Tag Archives: Worcester

Disappointed in Dave …

By Rosalie Tirella

Worcester City Clerk David Rushford loses three clerks and he’s throwing a royal hissy fit! Yep! Rushford, who also runs the Worcester Election Commissions Office, wants to close his City Clerk office – the taxpayers’ office –  at 2:30 p.m. instead of at the usual 5 p.m. (and collect the same humungus salary, we suspect). You know, so Rushford’s palsy walsy with Nick K. at the T & G, but that doesn’t mean the old T & G reporter needs to become Rushford’s personal stenographer. Nick shouldn’t jump every time some city haller loses his job or a few staffers and then threatens all hell will break loose now that they aren’t part of the scenery. (Nick, these people are using you!)

A quick recap: Rushford is threatening the city: if you don’t give me back my three clerks, I close down this office at 2:30 p.m. – not at 5 p.m. I will not do the city’s business – important business like marriage and death certificates, voter registration, dog licences, etc. It’s funny: Rushford gladly volunteered to take over the Election Commission Office a few years ago – the extra chores were no problemo, he said (and of course he got a pay raise). But now that he’s lost three people – he’s got a gaggle of clerks helping him on Main Street – he’s lost it! He threatens the Worcester taxpayer – just like he did earlier, when he said automated telephones/receptionists would replace the live bodies who now answer the phones in his office. Remember, David, you run an office that could be run by a new City Clerk, if you’re ever disgusted enough to leave town. But you won’t! (Why would you?!)

Love him or hate him, DPW and Parks head honcho Robert Moylan has been doing his job with a hell of a lot fewer people for years. Molylan, up until this latest budget crisis, hasn’t pulled crap like this (except for the closing of the city pools). He’s never said to the City: Well, that’s it, we don’t have the people. The doors at the DPW office will close in the middle of the afternoon. Good fuckin’ luck, Worcester!

Rushford needs to get a grip and do the best he can with what he’s got, instead of issuing ultimatums through the press. Remember, there’s always someone willing to do your job (probably just as well or almost as well) – and keep your shop open til 5 p.m.

Thank you, God!

By Rosalie Tirella

There is a God!

Finally, the State of Massachusetts is pulling the plug on the Quinn Bill – the millions and millions of dollars that may as well have been flushed down the crapper but instead were given as bon bons to Worcester (and all the other municipal) cops who took high-school-part-2 classes at Anna Maria College.  Why? So that this city can pretend we have an educated police force. Why again? So that police officers who already make a load of dough can make a shit load of dough, if they snooze through the Quinn Bill classes. The classes don’t do anything to make them more enlightened cops. A good brain, a heart and an in-shape body, along with knowledge and love of your community, make you a great cop. And a Catholic liberal arts school like Anna Maria needs to get out of the cop-training business. It’s just a way for them to make a ton of money easily.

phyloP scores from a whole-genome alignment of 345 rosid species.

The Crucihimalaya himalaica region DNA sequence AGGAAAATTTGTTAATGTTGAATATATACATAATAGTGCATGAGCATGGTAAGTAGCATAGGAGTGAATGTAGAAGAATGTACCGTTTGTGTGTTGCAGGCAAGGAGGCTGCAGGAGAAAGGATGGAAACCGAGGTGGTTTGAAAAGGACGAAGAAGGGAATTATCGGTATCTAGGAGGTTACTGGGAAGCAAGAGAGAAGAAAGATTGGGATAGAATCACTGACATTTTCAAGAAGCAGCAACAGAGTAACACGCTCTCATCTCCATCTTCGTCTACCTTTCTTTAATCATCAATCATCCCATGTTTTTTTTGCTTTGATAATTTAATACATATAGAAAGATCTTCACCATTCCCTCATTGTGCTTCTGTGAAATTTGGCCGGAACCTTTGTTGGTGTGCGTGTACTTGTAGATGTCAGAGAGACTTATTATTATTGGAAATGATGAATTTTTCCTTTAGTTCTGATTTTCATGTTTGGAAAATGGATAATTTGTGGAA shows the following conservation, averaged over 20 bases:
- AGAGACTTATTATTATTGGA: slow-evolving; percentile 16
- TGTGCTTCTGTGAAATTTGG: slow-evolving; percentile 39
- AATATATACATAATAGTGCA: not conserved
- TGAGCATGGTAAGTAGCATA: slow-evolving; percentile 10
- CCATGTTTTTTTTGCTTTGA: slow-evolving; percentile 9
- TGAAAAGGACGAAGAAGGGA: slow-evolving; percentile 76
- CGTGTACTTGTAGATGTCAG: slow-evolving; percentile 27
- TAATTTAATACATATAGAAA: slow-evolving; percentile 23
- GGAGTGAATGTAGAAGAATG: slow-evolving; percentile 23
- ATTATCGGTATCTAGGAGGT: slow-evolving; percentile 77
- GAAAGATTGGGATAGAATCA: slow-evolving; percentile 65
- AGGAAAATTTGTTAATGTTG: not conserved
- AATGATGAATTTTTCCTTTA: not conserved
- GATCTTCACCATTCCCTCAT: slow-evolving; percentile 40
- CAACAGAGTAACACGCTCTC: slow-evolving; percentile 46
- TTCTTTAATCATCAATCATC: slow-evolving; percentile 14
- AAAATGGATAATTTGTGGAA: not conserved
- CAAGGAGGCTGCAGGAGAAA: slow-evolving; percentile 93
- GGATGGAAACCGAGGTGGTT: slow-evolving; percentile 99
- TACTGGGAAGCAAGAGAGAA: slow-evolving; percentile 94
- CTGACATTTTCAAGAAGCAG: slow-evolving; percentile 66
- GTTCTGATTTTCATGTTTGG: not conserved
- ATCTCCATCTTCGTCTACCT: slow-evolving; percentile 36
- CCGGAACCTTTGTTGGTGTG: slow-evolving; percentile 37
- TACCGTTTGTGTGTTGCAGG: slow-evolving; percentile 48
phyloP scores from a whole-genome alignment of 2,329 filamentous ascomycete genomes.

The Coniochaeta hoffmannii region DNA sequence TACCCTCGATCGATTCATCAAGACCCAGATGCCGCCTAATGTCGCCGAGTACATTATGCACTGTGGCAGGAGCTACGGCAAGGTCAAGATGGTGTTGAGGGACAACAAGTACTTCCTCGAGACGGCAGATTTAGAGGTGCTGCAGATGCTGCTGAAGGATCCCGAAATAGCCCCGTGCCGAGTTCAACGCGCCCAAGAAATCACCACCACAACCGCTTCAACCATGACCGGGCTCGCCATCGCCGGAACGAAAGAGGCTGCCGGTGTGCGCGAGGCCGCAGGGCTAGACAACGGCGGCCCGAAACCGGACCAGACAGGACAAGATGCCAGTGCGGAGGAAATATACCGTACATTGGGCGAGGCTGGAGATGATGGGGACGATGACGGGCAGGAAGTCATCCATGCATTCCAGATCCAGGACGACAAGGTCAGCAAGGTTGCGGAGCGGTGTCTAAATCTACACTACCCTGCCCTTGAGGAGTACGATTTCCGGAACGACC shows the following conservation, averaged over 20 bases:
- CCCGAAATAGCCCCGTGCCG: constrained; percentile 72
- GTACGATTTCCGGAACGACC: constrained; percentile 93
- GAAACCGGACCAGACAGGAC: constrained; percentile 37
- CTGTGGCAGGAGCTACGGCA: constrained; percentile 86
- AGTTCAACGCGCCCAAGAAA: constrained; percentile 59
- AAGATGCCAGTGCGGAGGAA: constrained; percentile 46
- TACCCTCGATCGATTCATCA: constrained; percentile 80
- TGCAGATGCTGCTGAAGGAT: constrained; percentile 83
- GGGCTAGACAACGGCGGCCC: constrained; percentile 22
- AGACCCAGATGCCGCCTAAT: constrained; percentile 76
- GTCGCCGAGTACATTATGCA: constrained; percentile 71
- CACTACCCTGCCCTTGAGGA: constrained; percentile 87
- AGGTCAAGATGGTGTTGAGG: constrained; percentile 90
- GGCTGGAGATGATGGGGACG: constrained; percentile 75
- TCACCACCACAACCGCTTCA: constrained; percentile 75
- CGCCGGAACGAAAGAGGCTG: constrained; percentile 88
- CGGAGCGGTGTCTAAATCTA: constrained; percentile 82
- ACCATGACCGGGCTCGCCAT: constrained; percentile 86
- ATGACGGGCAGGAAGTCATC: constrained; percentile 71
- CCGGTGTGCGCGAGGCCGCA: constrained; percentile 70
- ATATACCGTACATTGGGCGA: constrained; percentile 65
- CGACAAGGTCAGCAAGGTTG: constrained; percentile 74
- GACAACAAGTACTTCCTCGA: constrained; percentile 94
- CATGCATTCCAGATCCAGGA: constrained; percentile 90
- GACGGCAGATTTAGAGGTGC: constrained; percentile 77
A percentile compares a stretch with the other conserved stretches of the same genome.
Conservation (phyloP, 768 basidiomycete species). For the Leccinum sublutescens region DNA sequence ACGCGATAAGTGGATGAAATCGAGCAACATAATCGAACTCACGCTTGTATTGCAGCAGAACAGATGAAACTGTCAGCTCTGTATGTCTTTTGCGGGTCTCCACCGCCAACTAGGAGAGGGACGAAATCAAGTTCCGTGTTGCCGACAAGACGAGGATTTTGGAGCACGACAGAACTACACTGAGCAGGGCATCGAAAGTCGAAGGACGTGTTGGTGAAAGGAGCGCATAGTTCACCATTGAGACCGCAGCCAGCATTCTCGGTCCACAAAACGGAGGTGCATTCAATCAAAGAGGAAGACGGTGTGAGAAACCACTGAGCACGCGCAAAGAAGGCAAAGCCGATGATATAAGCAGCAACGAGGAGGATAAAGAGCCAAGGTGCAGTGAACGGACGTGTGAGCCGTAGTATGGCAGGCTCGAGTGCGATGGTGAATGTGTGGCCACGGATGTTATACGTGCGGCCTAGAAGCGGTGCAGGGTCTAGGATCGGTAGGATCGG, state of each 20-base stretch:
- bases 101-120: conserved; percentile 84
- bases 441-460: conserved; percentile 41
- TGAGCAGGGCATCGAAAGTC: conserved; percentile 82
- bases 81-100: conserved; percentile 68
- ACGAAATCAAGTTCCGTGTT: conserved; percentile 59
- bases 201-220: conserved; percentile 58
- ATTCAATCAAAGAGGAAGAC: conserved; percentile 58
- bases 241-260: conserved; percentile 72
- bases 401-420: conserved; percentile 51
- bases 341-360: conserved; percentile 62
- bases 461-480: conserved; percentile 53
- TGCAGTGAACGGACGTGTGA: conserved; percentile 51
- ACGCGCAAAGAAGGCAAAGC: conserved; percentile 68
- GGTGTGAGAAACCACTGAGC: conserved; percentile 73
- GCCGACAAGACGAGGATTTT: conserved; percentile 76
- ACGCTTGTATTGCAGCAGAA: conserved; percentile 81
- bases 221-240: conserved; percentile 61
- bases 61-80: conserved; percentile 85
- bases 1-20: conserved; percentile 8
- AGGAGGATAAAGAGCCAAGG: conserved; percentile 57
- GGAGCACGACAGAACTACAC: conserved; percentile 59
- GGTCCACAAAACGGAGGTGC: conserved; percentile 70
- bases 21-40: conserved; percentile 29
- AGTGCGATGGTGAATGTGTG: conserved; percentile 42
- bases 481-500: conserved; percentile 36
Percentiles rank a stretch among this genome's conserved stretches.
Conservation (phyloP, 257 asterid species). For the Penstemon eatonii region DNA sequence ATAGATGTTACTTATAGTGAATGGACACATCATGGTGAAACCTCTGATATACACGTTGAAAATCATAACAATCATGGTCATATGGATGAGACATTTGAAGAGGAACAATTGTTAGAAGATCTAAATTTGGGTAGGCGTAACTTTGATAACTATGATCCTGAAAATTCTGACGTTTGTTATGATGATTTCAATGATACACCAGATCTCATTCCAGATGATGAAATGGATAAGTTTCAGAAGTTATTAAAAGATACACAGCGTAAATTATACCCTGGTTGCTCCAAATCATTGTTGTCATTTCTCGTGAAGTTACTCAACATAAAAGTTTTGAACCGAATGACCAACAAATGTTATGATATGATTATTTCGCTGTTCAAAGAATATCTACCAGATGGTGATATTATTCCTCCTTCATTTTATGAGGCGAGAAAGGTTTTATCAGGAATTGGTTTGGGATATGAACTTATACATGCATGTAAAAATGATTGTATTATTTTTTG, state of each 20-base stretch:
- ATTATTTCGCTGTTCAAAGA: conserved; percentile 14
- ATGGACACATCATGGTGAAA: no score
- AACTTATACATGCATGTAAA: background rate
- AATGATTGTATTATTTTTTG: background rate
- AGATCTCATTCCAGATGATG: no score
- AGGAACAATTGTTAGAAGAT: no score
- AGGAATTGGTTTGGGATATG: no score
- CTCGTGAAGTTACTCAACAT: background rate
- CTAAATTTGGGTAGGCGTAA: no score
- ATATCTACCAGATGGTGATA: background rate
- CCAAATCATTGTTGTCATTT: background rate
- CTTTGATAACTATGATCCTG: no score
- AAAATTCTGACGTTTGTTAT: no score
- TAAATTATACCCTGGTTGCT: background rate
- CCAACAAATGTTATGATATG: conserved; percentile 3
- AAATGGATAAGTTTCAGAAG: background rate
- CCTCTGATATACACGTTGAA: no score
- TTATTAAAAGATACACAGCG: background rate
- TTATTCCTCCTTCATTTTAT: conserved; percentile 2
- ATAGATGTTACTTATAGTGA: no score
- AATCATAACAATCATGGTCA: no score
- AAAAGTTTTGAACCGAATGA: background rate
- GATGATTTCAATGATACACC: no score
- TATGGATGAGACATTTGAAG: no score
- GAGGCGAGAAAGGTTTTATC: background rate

Now the City of Worcester will have to pay Anna Maria millions of dollars, if we want our police officers to go through the Quinn program. We know that won’t happen. Hooray!

You want “educated” cops? How about a residency requirement for all Worcester cops? How about a few internships with the Rape Crisis Center or Friendly House or some other great social service agency in town?  How about a mini-course in customer service? There are so many dismissive, rude, red-faced, apopleptic, stressed-out, sloppy, slap-happy cops out there. How about giving them a Miss Manners handbook, to go along with their guns and night sticks?

Get to know the Regional Environmental Council!

Located in Main South, REC, the biggest little organization in Worcester, has been fighting for clean air, water and land for our community since 1971!

By Josie Shagwert, REC Director of Development

With the exception of our exciting new administration in Washington, the news these days is a downer to say the least. People are losing jobs and homes, hunger and homelessness are on the rise, and we are hearing that there won’t be any overnight solutions. The economic forecast for the country is grim and the weather in New England is still cold and icy. Seems like a good time to go back to basics. I find it comforting to ask, what is it that makes our communities healthy, safe, vibrant, and pleasant places to live? Continue reading Get to know the Regional Environmental Council!

State Rep. Vincent Pedone reads to children at Plumley Village Health Services

Doctors and medical staff at Plumley Village Health Services in Worcester are sending their youngest patients home with free books and important advice for their parents – “Read to your children every day.” Today, State Representative Vincent Pedone (D-Worcester) visited the practice and read to a group of young children, emphasizing the importance of reading aloud.